Furthermore, the video utilizes glittering generalities. The commercial uses words that sound nice but in a very broad sense. For example, the narrator talks about, “Great beauty,” and “Faced the faces of fear.” Both of these are extremely general terms that have a powerful impact. Great beauty brings thoughts of luxury and elegance, while faces of fear brings up images of strength. However, both these terms are general and not specific; these terms paint with a broad brush.
Finally, this ad uses plain folks. In this ad, the audience constantly sees pictures of regular people of all ages. The ad also closes with the final statement that “We don’t make Jeeps. You do.” By displaying pictures of ordinary people, the commercial makes the audience understand that Jeep is meant for everyone, even the ordinary audience. By making the final statement that Jeeps are made by everyday people, the commercial brings a sense of community and unity to the plain folks watching the video.
This ad plays on the audience’s emotions by using Pathos. Pathos is very strong and powerful, and can manipulate an audience’s emotions. This commercial does that in multiple ways. A piano song is played throughout the length of the commercial that makes the audience feel inspired. The melody of the song and the way it gradually changes speed and pitch excites the audience's emotions. Furthermore, the ad flashes images that draw out emotions. For instance, the commercial flashes an image of Normandy. The audience will automatically be reminded of the event. Jeep makes the point that their product was used in those series of events, which makes the audience thrilled and have a sense of pride that Jeep was part of that. The audience is emotionally engaged. The ad also uses black and white pictures, which evokes a sense of nostalgia in the audience by bringing back a feeling of the past. Finally, the ad uses pathos by stating that Jeep has been around for 75 years. By this alone, the audience feels some pride and is emotionally attached to the historical company. Overall, the commercial uses pathos by emotionally manipulating the audience’s feelings in a positive manner towards Jeeps.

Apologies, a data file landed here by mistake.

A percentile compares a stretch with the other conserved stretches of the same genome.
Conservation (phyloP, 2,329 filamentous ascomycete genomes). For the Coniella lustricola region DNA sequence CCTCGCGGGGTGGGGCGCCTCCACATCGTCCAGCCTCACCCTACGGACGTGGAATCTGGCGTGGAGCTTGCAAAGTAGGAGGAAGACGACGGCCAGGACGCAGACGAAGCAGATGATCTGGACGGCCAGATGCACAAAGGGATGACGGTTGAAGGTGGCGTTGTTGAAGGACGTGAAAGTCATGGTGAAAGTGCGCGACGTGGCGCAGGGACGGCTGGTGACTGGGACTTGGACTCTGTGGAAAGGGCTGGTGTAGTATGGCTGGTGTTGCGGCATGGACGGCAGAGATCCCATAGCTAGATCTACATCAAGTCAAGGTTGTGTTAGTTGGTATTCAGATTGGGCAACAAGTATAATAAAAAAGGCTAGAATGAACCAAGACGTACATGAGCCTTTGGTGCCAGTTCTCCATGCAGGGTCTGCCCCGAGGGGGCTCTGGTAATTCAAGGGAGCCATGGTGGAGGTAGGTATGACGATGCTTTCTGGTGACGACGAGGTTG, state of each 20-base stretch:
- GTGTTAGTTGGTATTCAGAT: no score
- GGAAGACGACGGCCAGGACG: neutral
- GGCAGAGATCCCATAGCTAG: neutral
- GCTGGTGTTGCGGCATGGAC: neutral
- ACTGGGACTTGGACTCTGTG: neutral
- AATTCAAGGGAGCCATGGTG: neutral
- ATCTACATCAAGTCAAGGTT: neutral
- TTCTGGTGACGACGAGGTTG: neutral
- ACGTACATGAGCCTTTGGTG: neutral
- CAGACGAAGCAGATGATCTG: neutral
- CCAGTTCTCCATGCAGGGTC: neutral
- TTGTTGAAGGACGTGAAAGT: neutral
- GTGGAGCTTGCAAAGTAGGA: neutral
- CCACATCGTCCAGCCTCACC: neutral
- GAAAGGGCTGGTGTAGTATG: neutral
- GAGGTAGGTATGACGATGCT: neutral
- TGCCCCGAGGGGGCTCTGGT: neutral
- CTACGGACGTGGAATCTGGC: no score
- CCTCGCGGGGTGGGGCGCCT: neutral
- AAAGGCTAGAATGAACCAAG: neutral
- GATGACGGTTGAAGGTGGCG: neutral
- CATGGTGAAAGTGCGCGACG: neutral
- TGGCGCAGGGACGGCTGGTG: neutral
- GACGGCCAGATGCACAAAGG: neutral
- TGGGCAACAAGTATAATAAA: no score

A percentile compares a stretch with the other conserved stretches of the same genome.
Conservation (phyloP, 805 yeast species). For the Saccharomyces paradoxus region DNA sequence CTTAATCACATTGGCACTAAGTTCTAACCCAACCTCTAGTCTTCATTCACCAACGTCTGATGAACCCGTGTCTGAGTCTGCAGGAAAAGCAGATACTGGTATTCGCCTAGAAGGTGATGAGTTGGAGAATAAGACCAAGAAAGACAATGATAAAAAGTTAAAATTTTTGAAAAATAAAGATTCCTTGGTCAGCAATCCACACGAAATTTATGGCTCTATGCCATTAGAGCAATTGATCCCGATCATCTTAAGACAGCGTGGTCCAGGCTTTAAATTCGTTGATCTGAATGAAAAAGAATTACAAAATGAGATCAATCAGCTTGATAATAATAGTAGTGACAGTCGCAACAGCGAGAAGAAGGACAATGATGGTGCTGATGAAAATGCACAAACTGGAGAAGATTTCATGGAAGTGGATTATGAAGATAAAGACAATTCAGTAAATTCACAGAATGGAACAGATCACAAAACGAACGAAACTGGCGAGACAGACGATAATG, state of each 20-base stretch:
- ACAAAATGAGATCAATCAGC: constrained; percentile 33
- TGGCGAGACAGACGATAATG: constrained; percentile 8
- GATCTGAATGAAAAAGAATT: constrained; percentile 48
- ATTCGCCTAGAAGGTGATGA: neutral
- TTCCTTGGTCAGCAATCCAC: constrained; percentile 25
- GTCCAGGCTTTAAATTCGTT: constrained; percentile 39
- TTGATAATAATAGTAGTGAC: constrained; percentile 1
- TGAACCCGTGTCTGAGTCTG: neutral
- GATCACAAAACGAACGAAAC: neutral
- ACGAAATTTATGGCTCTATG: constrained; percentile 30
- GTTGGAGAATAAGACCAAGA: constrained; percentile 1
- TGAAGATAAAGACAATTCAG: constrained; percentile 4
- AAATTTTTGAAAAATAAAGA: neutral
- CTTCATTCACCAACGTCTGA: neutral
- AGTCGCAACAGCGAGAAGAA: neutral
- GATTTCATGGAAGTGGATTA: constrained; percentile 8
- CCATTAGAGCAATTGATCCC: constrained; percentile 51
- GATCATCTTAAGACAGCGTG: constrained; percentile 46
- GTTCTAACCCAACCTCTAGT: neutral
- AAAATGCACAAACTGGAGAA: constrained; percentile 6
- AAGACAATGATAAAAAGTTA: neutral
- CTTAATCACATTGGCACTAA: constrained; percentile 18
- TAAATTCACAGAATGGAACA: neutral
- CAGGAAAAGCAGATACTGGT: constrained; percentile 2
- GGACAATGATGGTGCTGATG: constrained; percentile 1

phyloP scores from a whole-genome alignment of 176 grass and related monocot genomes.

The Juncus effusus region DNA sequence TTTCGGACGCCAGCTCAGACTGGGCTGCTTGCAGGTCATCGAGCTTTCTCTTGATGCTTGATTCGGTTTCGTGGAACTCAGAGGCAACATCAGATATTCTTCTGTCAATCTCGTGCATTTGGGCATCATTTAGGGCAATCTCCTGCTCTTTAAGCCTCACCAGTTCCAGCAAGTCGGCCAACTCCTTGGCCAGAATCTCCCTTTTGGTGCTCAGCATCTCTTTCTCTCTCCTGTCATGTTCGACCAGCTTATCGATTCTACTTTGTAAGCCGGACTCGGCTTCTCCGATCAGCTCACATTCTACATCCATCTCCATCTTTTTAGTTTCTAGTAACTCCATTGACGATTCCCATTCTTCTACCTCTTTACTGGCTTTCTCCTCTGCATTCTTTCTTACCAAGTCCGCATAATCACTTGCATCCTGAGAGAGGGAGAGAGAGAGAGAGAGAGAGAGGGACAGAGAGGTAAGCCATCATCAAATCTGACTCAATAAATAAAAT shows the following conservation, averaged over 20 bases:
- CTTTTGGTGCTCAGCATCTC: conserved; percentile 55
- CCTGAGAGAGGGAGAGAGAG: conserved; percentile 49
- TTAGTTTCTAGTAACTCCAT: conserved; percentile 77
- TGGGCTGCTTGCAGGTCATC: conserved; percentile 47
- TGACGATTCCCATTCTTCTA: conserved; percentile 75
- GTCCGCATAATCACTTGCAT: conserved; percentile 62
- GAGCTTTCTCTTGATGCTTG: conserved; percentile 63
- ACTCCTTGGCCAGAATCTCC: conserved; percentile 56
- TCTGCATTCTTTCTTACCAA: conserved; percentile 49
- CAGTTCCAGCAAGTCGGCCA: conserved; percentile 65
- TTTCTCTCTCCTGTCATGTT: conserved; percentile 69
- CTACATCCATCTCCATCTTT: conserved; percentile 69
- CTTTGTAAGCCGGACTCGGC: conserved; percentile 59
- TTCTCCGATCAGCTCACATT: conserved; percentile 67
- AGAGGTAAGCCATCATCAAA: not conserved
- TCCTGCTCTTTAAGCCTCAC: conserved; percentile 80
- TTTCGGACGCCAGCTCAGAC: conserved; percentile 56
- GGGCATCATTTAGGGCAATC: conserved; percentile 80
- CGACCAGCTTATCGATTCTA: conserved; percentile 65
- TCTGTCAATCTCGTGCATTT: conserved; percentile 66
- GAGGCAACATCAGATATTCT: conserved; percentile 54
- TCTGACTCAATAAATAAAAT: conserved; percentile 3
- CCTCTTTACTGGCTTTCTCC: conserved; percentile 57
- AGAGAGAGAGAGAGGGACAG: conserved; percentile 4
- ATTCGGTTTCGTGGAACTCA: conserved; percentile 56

This ad was very effective. It utilized many techniques strung together in a beautiful way to emotionally engage the audience. Even though the ad used only pictures, it brought out powerful feelings of strength, community, pride, respect, exploration, and elegance. The pictures take the audience on a roller-coaster ride of emotions; every picture draws out on an individual emotion, and before the audience can internally analyze the emotion, another picture is flashed. This rapid-fire of picture leaves the audience stunned at the finale of the commercial, where the last lines are displayed, “We don’t make Jeep. You do.” This final statement draws all the pictures together and makes the audience want to purchase a Jeep to be part of a greater, historical movement. To conclude, this Super Bowl commercial effectively advertised its product to millions of people by using their emotions, appealing to a wide demographic, and using techniques like transfer and glittering generalities.